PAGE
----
Pets & Animal Dog Breeds

Dog Owner Reality Check List - What to Know Before You Get a Dog

So you've decided it's time your family had a dog.
Your kids have bugged you for months and after seeing how happy your neighbors seem with their wonderful pet you've given in and you're ready to go dog shopping.
Perhaps you had a dog as a child, so you know how much fun dogs can be - right? Well most likely what you've forgotten though is that your mom or dad were the ones actually caring for the dog.
You have lovely warm fuzzy memories of romps in the front yard on sunny afternoons with the Rover of your childhood.
Ask your parents to go down memory lane with you and what you may find out is how much trouble old Rover really was and that mom had to continually clean the dog doo off your feet during those afternoon romps in the yard.
As an adult with a family now, you should take a few minutes to learn some of the important aspects of real dog ownership before you commit to your first puppy.
#1 - Puppies are like human babies who poop on the floor.
A puppy is like a toddler and until you've properly trained them they require constant looking after and follow-up.
Even after you've housebroken your puppy he'll still need to be supervised unless you want everything in your home to have a nice 'chewed-upon' look to it.
#2 - Without Training a Puppy Goes Nuts.
I remember the dogs of my childhood.
My father would bring home a stray or a stray would sit on the front porch until my Mother gave in and started feeding it; enough said.
These dogs were never trained.
They barked at everything, dug up the yard and chewed up their own dog houses.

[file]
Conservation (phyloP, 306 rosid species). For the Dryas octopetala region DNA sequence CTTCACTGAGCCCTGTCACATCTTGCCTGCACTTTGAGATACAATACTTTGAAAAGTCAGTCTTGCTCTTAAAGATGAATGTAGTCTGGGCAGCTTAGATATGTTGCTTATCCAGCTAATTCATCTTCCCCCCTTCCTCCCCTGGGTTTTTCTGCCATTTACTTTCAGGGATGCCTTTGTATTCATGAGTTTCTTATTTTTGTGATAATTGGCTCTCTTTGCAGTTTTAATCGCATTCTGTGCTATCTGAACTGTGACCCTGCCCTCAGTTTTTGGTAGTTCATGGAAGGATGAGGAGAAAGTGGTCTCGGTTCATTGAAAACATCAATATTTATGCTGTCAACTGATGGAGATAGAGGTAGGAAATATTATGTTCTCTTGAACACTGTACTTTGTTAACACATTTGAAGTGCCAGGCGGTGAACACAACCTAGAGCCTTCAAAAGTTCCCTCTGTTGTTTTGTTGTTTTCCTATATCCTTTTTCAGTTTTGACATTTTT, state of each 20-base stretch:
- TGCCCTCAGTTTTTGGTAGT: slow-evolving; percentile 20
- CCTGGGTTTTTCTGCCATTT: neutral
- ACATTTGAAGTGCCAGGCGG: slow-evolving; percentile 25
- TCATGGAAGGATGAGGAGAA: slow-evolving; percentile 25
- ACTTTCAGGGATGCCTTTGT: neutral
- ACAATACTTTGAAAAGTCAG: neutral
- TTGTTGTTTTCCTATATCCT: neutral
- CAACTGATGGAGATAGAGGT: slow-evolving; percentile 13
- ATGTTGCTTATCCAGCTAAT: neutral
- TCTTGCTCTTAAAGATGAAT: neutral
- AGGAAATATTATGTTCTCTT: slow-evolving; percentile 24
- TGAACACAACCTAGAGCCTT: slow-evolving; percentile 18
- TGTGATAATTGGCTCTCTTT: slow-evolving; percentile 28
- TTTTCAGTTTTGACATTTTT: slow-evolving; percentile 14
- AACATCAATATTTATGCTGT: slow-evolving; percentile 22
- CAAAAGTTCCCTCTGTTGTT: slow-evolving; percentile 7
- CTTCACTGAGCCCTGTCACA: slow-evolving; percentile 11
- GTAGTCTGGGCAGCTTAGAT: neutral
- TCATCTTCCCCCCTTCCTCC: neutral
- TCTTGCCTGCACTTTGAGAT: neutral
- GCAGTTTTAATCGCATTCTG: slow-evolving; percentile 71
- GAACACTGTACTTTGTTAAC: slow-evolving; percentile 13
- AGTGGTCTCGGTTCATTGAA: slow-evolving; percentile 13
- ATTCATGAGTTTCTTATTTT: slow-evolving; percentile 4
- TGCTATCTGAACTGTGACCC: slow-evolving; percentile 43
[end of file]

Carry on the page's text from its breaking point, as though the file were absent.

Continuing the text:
One dog would dig out of the fenced in yard and run in traffic like a wild dog.
So, in order to keep your dog safe from oncoming semi-trucks and your yard safe from doggie destruction, you'll need to find puppy classes or at least purchase a good self-help dog obedience training book.
Dogs need to be taught what's expected of them just like your kids do.
Oh, and while you're at it, teach your kids how to socialize correctly with your new pet.
#3 - Dogs Are Expensive.
Very Expensive
.
And I'm not talking about how much the breeder charges for the sweet little bundle of slobber either.
You'll need to budget for puppy vaccinations, licensing, food, toys, bedding, kennels, flea and tick meds, heartworm meds and then if you have to leave for vacation and haven't a pet sitter, then kennel boarding fees.
The list goes on of course because there's always something.
Long story short, you'll need to add the cost of caring for your new dog into your family budget for at least 10-15 years if not longer, depending on the breed you choose.
#4 - Your Little Puppy Could Grow into a Huge DOG.
Well, duh, but you'd be surprised at how many eager puppy owners fall madly in love with their new adorable little chubby cherub and then 6 months later wonder what in the world is this 100 lb.
monster tracking mud into their kitchen and eating them out of house and home.
Where'd the cherub go? He grew into a DOG that's where, and with a little planning ahead, you'll know pretty much exactly what to expect when your dog is grown up.
#5 - Dogs Love to Run and Play - A lot.
This could be a bonus or a big pain in the hiney depending on your lifestyle.
If you're into walking for exercise, then you'll have a ready-made walking companion in your new dog.
If you have kids, then they too will have built-in romping partners.
One of the health benefits of dog ownership is the increased cardiovascular exercise they can bring to a family.
Keep in mind however, that you can always choose a dog breed that doesn't require quite as much extra activity if you're not in the position to get out of the house daily.
Select a dog breed to fit your activity level and you'll be pleasantly rewarded.
Now that you've made the decision to bring a dog into your family, you'll find that with the proper training and planning your new companion will bring much joy and happiness to your family and create lasting memories for all.

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